It’s clear that this latest push is also about digital protection of movies, both in terms of securing movies before their release and laying the foundation for future technology potentially allowing studios to stream directly to individual projectors, bypassing the server storage step and make it very difficult for films to get into the hands of torrent sites. Considering that 62 percent of the film market is outside of the U.S., satellite delivery could not only protect movies from getting into the wrong hands, but it could eliminate the delay in overseas release, and capitalize on the growing rise of digital theaters:
The possibility that a satellite-based system could help expand what movie theaters traditionally offer is intriguing and just might be what keeps them from phasing out entirely in the long term. The DCDC is already behind the streaming of live performances by the New York’s Metropolitan Opera. The program, The Met: Live in HD, has been delivered via satellite to select movie theaters across the US, Europe and Australia since 2006 to much acclaim, but at a lower quality than the latest digital films demand. Megachurches and corporate events have utilized live streams to theaters too. Film festivals, such as Sundance or the Disposable Film Festival, could involve a much larger audience unable to travel to the locale. Other events, such as awards ceremonies like the Webbys, ComicCon and other popular conventions, professional game tournaments, and sports competitions could all be streamed live into the theater, which would make fan bases even larger and allow theaters to run ads from an entirely different set of marketers. And that’s not even considering emergent technologies, like interactive gaming that could tie directly into movies. Imagine going to a theater to watch the latest zombie film and after the movie ends, play a last man standing game with everyone else in the theater trying to survive against a charging zombie horde.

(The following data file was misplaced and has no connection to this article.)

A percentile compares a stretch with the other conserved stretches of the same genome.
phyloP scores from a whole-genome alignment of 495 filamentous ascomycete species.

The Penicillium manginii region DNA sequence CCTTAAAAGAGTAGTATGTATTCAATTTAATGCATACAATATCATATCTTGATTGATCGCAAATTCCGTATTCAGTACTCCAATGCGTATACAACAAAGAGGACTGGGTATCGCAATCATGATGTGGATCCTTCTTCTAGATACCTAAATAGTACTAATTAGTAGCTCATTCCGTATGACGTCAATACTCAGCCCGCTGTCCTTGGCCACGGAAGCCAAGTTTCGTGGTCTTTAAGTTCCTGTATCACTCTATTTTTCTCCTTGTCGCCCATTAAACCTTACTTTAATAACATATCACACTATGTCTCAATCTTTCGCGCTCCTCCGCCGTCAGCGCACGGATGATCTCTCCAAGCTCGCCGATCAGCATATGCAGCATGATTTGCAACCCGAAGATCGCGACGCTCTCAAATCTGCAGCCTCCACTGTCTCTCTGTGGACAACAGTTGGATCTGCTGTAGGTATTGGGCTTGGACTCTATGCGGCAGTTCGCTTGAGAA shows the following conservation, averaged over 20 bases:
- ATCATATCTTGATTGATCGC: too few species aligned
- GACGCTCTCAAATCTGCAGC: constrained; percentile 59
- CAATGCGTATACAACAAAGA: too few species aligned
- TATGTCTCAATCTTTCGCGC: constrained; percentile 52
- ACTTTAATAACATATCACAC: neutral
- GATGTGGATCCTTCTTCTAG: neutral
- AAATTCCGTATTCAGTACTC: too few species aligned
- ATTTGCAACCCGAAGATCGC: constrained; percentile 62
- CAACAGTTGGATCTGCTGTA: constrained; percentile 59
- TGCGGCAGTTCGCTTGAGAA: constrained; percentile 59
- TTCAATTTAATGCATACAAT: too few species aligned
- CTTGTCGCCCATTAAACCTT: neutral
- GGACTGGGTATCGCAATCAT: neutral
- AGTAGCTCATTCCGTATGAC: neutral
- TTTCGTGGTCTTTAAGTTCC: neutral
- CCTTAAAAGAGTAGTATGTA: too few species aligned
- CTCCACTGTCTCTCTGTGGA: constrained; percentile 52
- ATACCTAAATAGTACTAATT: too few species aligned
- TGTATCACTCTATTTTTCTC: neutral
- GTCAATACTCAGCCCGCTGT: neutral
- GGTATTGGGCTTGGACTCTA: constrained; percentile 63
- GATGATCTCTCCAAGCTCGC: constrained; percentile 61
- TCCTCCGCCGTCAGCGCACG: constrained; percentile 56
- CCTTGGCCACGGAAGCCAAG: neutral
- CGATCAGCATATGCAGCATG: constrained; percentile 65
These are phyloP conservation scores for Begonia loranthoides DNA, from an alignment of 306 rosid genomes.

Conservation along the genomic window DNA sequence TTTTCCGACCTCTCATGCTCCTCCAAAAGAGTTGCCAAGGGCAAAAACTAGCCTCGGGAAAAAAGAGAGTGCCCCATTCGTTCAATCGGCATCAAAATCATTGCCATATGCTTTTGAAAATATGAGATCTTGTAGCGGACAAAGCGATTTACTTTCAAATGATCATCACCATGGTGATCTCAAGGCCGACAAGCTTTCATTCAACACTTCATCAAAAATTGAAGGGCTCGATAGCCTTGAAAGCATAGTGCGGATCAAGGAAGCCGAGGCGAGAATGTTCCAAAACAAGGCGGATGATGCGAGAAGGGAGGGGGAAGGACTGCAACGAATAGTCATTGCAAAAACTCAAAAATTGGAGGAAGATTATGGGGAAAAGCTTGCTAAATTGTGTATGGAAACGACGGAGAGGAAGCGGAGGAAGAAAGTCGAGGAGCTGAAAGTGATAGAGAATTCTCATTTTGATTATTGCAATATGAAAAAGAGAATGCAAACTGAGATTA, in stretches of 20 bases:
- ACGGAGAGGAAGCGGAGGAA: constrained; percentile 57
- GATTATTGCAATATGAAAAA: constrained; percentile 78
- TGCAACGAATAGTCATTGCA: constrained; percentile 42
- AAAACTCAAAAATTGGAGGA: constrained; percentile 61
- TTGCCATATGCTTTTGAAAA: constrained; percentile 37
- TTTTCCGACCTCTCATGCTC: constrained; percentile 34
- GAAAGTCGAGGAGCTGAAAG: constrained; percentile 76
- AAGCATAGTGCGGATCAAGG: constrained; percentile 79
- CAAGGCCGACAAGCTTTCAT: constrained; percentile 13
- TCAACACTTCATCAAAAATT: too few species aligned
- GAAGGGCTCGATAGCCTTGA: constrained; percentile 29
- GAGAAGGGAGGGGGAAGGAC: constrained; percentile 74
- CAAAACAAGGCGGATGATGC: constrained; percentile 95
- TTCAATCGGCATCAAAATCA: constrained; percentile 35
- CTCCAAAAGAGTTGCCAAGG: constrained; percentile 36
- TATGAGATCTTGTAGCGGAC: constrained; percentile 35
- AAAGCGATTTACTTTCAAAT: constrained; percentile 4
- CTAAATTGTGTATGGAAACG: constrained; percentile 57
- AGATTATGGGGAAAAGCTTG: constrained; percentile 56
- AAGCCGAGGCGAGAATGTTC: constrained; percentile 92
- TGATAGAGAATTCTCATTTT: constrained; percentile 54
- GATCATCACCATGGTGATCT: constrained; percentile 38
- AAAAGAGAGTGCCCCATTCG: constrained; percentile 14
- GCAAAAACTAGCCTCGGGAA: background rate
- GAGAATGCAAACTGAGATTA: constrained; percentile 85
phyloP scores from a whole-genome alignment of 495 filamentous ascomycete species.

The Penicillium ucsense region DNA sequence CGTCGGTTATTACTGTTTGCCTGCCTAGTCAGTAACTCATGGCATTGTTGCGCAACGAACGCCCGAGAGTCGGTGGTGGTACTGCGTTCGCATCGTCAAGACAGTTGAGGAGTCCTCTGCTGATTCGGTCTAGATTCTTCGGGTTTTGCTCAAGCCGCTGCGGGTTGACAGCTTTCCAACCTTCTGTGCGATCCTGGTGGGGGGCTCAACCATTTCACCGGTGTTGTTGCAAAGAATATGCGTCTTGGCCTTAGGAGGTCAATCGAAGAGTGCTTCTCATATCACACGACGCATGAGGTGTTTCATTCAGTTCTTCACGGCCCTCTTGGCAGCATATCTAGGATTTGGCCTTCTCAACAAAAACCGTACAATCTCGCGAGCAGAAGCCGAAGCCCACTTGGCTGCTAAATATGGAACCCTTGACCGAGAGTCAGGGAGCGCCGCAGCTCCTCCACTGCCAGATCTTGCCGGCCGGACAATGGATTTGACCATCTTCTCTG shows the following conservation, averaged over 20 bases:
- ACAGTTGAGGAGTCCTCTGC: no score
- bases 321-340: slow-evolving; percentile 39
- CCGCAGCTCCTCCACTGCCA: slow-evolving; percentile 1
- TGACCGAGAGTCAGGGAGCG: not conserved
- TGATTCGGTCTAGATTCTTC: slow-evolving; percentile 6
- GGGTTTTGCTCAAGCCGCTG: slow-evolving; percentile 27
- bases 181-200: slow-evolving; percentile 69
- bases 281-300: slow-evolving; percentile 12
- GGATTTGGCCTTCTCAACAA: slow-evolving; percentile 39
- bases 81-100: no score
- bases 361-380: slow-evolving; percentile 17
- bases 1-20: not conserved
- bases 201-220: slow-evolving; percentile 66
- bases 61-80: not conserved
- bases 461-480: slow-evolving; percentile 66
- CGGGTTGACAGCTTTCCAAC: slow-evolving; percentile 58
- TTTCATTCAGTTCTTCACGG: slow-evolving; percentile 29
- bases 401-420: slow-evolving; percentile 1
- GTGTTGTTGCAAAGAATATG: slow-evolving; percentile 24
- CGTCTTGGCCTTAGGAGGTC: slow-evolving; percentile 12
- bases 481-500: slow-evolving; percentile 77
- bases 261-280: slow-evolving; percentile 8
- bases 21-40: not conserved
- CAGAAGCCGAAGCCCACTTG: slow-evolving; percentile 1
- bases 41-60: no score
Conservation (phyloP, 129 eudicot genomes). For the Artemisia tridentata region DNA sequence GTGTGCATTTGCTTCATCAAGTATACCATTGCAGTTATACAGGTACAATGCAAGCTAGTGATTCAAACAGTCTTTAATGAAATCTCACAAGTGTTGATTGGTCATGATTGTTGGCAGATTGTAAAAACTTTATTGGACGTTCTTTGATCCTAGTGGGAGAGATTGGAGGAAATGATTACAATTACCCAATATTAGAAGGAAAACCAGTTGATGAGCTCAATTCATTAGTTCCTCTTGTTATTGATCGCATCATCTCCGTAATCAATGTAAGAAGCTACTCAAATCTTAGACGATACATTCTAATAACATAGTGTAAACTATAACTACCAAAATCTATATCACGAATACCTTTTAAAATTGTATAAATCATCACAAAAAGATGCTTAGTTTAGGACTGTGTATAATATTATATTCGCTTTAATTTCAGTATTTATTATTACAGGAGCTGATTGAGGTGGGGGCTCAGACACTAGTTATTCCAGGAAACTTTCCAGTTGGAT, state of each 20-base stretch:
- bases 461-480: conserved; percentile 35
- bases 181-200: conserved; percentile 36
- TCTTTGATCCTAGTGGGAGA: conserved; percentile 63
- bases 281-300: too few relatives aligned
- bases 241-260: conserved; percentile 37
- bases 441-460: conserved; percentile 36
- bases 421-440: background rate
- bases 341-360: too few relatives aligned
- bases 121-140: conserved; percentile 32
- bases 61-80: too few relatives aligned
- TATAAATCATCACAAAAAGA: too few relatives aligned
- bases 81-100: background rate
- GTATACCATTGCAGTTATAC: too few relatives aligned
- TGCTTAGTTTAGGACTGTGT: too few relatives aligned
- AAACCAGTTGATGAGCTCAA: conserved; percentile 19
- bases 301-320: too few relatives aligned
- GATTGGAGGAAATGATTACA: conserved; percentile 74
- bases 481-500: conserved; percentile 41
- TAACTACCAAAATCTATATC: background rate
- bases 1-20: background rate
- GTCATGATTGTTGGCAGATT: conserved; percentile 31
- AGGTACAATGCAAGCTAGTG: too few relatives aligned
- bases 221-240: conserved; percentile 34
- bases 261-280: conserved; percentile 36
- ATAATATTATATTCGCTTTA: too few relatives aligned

These and other opportunities are coming soon (pun intended) and can enhance the movie-going experience, especially to the “new, younger, ‘connected consumers'” as targeted by Chief Executive of the Motion Picture Assn. of America, Christopher J. Dodd.
Whether the coalition’s latest venture will become the new standard or another system that utilizes faster physical networks arrives, movie theaters must transition into a new position in society to remain viable. Instead of being the sole distributor of the latest film as they have been in the past, movie theaters can leverage new technologies and their venue to become the place to meet for affinity groups, providing services that accompany the group experience and hosting events around people’s interests for movies and beyond.
That theaters have been slow to change their paradigm is tragic, as they are now forced to catch up by embracing satellite technology that has been around for 50 years. But as the physical and virtual worlds continue to converge, consumers look for new ways to connect to others and movie theaters are in a prime position to assist in making that happen.
After all, it won’t be long before the re-release of movies in 3D will get old…real old (yeah, I’m looking right at you, Titanic 3D).